London: A History
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|Format:||Paperback, 221 pages|
|Published In: ||United States, 01 July 2006|
In its two thousand years of history, London has ruled a rainy island and a globe-spanning empire, it has endured plague and fire and bombing, it has nurtured and destroyed poets and kings, revolutionaries and financiers, geniuses and visionaries of every stripe. To distill the magic and the majesty of this infinitely enthralling city into a single brief volume would seem an impossible task-yet acclaimed biographer and novelist A. N. Wilson brilliantly accomplishes it in "London: A History."
Founded by the Romans, London was a flourishing provincial capital before falling into ruin with the rest of the Roman Empire. Centuries passed before the city rose to prominence once again when William the Conqueror chose to be crowned king in Westminster Abbey. In
Chaucer's day, London Bridge opened the way for expansion over the Thames. By the time Shakespeare's plays were being mounted at the Globe, London was a dense, seething, and explosively growing metropolis-a city of brothels and taverns and delicate new palaces and pleasure gardens.
With deftly sketched vignettes and memorable portraits in miniature, Wilson conjures up the essence of London through the ages-high finance and gambling during the Georgian age, John Nash's stunning urban makeover at the dawn of the Industrial Revolution, the waves of building and immigration that transformed London beyond recognition during the reign of Queen Victoria, the devastation of the two world wars, the painful and corrupt postwar rebuilding effort, and finally the glamorous, polyglot, expensive, and sometimes ridiculous London of today. Every age had its heroes and villains, from church builder Christopher Wren to jail breaker JackSheppard, from urbane wit Samuel Johnson to wartime prime minister Winston Churchill, and Wilson places each one in the drama of London's history.
Exuberant, opinionated, surprising, often funny, A. N. Wilson's "London" is the perfect match of author and subject. In a one short irresistible volume, Wilson gives us the essence of the people, the architecture, the intrigue, the art and literature and history that make London one of the most fascinating cities in the world.
"From the Hardcover edition."
Wilson opens his history of London with a metaphor of buried rivers and buried past, evoking various little-known tributaries of the Thames, and in particular tracing the course of the Fleet River, now buried beneath streets and buildings, evidence of its existence apparent in the structures, place names and damp basements of the city. Thus biographer, critic and novelist Wilson (The Victorians; Tolstoy; etc.) expresses a sense of history leaving traces that can be teased out by thoughtful observation, alongside his love for and exasperation with a city that insists on remaking itself. He alternates describing architecture (both extant and long gone) with retelling events that filled the streets and fleshing out cultural and social subtleties, from Roman times through the heyday of Elizabethan, Georgian and Victorian London. He finds fault with city builders in almost every era and rails against the vandals of the past for the lost architecture and physical spaces of the city. His critic's eye gives his observations a curmudgeonly tone that becomes increasingly political as he approaches the present and excoriates recent policies and projects such as Centre Point and the Millennium Dome. Overall, he evokes a particular energy as the more essential quality of the city and forgives London for its faults. Historically and literary minded visitors will find much in this book to guide them and deepen their understanding. (On sale July 6) Copyright 2004 Reed Business Information.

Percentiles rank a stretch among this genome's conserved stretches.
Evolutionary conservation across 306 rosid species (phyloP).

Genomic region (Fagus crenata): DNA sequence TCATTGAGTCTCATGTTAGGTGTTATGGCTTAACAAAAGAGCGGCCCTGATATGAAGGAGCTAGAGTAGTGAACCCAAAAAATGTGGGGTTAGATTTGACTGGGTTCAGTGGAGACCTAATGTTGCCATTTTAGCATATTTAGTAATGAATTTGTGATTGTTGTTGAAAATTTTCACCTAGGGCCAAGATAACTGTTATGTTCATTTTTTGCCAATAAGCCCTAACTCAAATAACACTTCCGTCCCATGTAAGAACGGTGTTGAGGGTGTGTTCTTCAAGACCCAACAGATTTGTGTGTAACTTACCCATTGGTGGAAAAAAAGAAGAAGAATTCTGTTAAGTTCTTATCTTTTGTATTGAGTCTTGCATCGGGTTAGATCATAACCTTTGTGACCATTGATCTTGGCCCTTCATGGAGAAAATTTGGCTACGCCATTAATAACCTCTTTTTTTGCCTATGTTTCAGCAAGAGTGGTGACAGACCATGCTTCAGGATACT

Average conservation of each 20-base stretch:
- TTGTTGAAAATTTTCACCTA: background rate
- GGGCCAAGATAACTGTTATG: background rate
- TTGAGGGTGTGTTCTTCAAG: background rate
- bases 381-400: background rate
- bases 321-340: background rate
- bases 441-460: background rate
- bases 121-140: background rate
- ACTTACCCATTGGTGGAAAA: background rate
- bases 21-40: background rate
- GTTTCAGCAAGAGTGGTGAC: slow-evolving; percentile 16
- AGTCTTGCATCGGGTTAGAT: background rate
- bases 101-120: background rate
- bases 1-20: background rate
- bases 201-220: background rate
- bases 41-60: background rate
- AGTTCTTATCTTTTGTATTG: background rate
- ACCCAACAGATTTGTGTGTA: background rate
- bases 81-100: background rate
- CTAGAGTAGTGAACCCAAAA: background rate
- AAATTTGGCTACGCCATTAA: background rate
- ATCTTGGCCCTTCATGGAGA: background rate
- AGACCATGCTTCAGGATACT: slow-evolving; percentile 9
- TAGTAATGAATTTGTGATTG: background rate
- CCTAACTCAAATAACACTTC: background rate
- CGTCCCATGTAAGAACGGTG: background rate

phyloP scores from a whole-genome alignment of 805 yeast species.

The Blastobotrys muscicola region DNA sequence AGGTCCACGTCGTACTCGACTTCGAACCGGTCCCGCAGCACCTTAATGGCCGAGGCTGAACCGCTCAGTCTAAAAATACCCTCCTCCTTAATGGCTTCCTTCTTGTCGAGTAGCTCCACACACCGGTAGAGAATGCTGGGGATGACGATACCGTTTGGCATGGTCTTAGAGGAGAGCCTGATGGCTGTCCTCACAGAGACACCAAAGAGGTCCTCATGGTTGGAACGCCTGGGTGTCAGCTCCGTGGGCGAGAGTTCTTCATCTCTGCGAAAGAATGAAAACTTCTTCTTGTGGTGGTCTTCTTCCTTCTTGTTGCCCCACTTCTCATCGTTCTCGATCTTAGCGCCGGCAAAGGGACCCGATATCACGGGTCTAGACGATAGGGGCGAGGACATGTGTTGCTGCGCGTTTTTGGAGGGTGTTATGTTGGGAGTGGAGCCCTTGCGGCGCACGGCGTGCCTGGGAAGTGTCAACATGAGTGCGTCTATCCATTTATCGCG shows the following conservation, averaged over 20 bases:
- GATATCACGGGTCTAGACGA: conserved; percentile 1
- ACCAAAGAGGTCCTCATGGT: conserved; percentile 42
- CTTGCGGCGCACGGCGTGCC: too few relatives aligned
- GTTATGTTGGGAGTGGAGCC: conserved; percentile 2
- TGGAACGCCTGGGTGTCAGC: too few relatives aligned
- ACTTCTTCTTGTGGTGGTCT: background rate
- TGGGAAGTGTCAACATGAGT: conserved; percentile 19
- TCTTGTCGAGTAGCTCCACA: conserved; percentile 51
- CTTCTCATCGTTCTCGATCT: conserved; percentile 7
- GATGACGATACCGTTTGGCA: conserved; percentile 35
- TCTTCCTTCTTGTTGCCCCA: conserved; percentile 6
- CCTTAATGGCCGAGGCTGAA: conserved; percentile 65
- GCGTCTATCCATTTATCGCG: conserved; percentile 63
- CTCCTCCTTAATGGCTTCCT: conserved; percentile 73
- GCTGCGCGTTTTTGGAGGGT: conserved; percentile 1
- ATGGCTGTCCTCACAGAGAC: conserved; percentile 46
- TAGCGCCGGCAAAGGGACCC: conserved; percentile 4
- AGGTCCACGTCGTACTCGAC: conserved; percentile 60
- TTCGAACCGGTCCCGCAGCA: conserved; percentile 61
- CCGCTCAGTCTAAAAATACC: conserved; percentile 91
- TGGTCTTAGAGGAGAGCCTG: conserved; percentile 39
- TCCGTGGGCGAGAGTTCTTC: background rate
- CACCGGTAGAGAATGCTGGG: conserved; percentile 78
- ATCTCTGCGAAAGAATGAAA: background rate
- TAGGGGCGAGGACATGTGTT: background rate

This slim, enjoyable volume by novelist/biographer Wilson (The Victorians) will make good airline reading for the college student en route to a London vacation. Similar to his other histories, it skims from Rome's founding of London to Mayor Ken Livingstone's proposals for the upkeep of the Tube. Where travel books usually map neighborhoods, this one maps out eras, which is why the reader should finish it before touring the city. Through the centuries, London's architectural, cultural, economic, and-thankfully, to a lesser degree-political changes are noted. Until the section called "Restoration," the chapters average fewer than seven pages each; after that, the text bogs down a bit as politics creeps in. Heavily anecdotal, with a memorable entry of a woman's unexpected exhilaration at being bombed by the Luftwaffe ("It seems a terrible thing to saybut never in my whole life have I ever experienced such pure and flawless happiness"), the book is mostly very readable. Lightly footnoted, citing web sites and personal conversations, Wilson's short history is sometimes offbeat, making it worth reading in tandem with the mainstream travel guides.-Robert Moore, Parexel Corp., Waltham, MA Copyright 2004 Reed Business Information.
|Publisher: ||Modern Library|
|Dimensions: ||20.07 x 13.21 x 1.27 centimeters (0.25 kg)|